I have been struggling for weeks, trying to think of something to write about for this newsletter that is not about the pandemic. Every single thing that we do now is affected by this virus. But it is spring, going into summer, and during this time there are many factors that influence our native wildlife. You may have seen or heard of these things before, so consider this a refresher course on how to preserve and protect these precious gifts from nature.

It is baby season! Songbirds, rabbits, deer, opossums, skunks, and raccoons are just a portion of the baby animals we see now. But sadly, many of them do not survive their first few months, even those that come into a rehabilitation facility. Why? Mostly because of humans and their actions.

The number one killers of baby animals in the spring and summer are cats. In one week alone, we received 40 calls from the public saying they had a baby bird or baby rabbit that their cat brought to them. Cats do not belong outdoors! They will stalk and attack these babies regardless of their hunger, as this is not a food response but a hunting response. And when they do attack, they rarely kill them, but “play” with them until the animal is bleeding and in shock. Cats have very powerful bacteria in their saliva and without immediate antibiotics, these babies will die, even if they survived the initial attack. The feral cat population is bad enough, but when we hear these people tell us their own cat was involved, it is very hard to accept, as these injuries and deaths could have been prevented if only these people were responsible pet owners and kept their cats indoors. Please, do the right thing for these wild animals.

Did you know that baby birds leave the nest before they can fly? Sometimes they are on the ground for several days, following the calls of the parents to get fed. Returning phone calls regarding these fledglings make up a significant portion of the day, because people think when they see a bird that cannot fly, it must be injured and must need help. If the bird is hopping, upright, alert, and with no signs of bleeding or other injury, please leave it alone! The parents are around and they are watching over their babies. If you are not sure, call us first before capturing the bird. We will let you know what to do!

Rabbits usually dig up dirt to make a nest for their babies. They prefer loose, soft dirt, like the ground in a flower bed. But they also will make a nest right in the middle of a yard, with seemingly no other protection but tall grass. Before you mow your lawn or do yardwork, walk around the area and look for these depressions. If you find a nest, mark it with a stick so you can avoid the nest when working. Relocating a rabbit’s nest does not work. The mother does not pick up young and cannot move them, so if the nest is not where she put it, she will abandon the babies and go mate again and start another nest. From the time they are born, rabbits are on their own when only four weeks old, so they will be gone after that time. Give them a chance to grow and develop by being aware of the surroundings.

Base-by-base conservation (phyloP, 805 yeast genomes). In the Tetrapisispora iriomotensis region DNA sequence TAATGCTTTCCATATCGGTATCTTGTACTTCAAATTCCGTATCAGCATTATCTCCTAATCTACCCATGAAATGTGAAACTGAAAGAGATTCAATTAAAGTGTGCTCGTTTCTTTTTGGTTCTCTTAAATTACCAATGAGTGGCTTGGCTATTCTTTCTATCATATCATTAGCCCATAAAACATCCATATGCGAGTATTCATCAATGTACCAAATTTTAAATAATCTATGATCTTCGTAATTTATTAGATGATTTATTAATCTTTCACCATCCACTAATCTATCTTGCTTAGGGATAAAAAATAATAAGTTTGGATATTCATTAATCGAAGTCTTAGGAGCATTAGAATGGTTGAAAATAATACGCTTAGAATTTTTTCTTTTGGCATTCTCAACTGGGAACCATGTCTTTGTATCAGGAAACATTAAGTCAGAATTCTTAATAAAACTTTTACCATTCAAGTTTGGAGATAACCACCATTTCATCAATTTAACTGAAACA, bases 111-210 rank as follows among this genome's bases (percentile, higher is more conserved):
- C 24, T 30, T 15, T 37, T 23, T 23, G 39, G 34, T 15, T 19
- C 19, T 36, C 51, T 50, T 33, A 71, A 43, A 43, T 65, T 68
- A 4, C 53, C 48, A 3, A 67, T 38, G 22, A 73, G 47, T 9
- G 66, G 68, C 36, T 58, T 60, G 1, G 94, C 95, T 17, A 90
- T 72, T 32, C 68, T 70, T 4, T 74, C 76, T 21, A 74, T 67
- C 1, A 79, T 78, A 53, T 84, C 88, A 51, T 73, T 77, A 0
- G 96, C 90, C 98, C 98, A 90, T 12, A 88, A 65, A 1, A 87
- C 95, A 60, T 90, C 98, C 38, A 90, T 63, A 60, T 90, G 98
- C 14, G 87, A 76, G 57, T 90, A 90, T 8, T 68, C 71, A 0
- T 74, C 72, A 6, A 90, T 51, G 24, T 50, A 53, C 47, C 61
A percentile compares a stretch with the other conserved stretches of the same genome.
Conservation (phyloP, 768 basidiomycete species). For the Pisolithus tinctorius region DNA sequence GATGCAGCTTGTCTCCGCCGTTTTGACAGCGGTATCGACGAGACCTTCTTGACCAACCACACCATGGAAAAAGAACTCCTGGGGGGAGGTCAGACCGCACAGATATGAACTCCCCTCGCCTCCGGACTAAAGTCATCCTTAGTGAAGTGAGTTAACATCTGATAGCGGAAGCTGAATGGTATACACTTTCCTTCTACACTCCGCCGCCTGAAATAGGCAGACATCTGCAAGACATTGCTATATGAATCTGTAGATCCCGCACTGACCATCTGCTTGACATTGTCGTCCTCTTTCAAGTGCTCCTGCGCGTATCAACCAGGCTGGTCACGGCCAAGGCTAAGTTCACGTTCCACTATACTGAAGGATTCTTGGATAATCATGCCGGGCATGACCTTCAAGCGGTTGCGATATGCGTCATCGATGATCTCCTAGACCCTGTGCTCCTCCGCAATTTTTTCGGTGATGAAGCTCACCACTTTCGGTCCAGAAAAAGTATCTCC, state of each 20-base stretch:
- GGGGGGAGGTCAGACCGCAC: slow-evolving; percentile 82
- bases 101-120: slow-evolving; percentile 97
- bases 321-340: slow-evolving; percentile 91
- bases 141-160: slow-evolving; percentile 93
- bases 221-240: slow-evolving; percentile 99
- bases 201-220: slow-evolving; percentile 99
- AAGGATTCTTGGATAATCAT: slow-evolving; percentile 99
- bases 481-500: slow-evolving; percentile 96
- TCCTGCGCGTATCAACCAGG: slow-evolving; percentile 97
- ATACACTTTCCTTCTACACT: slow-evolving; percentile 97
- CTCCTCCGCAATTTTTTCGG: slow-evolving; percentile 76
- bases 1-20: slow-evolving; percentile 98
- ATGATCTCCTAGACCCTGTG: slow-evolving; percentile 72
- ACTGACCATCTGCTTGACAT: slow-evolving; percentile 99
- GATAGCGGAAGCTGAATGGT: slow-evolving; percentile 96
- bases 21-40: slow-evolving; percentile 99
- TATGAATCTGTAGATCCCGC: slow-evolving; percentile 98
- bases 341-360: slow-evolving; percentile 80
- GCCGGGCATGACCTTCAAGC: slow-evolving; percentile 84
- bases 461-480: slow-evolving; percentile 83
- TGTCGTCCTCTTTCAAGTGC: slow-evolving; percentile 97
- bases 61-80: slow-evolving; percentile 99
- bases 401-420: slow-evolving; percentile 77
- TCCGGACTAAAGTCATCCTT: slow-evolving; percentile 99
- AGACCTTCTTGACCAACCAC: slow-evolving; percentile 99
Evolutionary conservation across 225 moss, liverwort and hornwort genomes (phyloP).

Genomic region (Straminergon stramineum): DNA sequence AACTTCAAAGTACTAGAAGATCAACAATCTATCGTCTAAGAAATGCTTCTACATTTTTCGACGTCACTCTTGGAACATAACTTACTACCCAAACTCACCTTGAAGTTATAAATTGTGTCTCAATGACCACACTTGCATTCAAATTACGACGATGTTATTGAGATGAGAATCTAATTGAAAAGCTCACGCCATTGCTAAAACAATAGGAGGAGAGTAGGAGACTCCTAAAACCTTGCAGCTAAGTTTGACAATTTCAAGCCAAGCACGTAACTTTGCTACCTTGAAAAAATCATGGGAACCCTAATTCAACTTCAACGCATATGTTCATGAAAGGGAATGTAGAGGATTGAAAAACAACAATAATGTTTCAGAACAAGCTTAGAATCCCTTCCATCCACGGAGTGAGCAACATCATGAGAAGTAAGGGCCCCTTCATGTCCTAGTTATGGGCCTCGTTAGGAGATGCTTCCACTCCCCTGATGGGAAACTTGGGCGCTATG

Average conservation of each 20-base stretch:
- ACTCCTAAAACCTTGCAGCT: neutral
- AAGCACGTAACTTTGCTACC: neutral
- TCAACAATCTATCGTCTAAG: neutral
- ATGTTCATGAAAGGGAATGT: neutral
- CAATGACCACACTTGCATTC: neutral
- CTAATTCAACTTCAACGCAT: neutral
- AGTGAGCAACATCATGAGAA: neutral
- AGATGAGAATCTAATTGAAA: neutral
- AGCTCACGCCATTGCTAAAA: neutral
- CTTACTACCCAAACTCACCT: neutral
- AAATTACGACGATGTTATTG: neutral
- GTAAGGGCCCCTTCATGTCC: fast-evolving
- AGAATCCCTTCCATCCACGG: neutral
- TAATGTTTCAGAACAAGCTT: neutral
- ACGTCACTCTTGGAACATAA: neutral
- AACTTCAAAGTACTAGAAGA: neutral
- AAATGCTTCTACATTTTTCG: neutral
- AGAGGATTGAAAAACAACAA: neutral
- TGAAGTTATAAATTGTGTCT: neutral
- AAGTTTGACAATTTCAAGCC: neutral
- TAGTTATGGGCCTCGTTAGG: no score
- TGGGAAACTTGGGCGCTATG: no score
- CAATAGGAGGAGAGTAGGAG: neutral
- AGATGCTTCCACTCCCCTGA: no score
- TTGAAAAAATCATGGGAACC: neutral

We’ve also gotten several calls from people finding baby turtles. Again, leave them alone! If you see one in the middle of the road, you can move it to the side that it is moving toward, but otherwise let it be. Turtles have a specific territory that they will live in for the rest of their lives, and moving them is usually a death sentence. Remember, they have been doing this for a very, very long time without our help and interference!

Another thing you can do to help wildlife during the spring and summer is to wait until late fall to have trees removed. While storms and tree diseases can be dangerous and warrant immediate removal, most other tree removals can be held off until animals are no longer using them. In the spring there are squirrels and birds nesting with babies, but in the early fall, squirrels are again nesting. Waiting until October will help them raise their young without losing their home.

All of these things occur every year, but this year many people have been at home and have taken on projects around their properties. Because of this, they are seeing more wildlife and learning more about the animals that live close to their homes. For example, birdwatching has become increasingly popular. We hope that after this pandemic is over and we get back to some sense of normalcy, that people will continue to observe and respect their local wildlife and do what they can to protect them. The whole world is connected, and nature will find a balance. Humans need to work with nature, not against it. Everyone be safe and healthy.

Written by Ruth Brooks, FCW President & CEO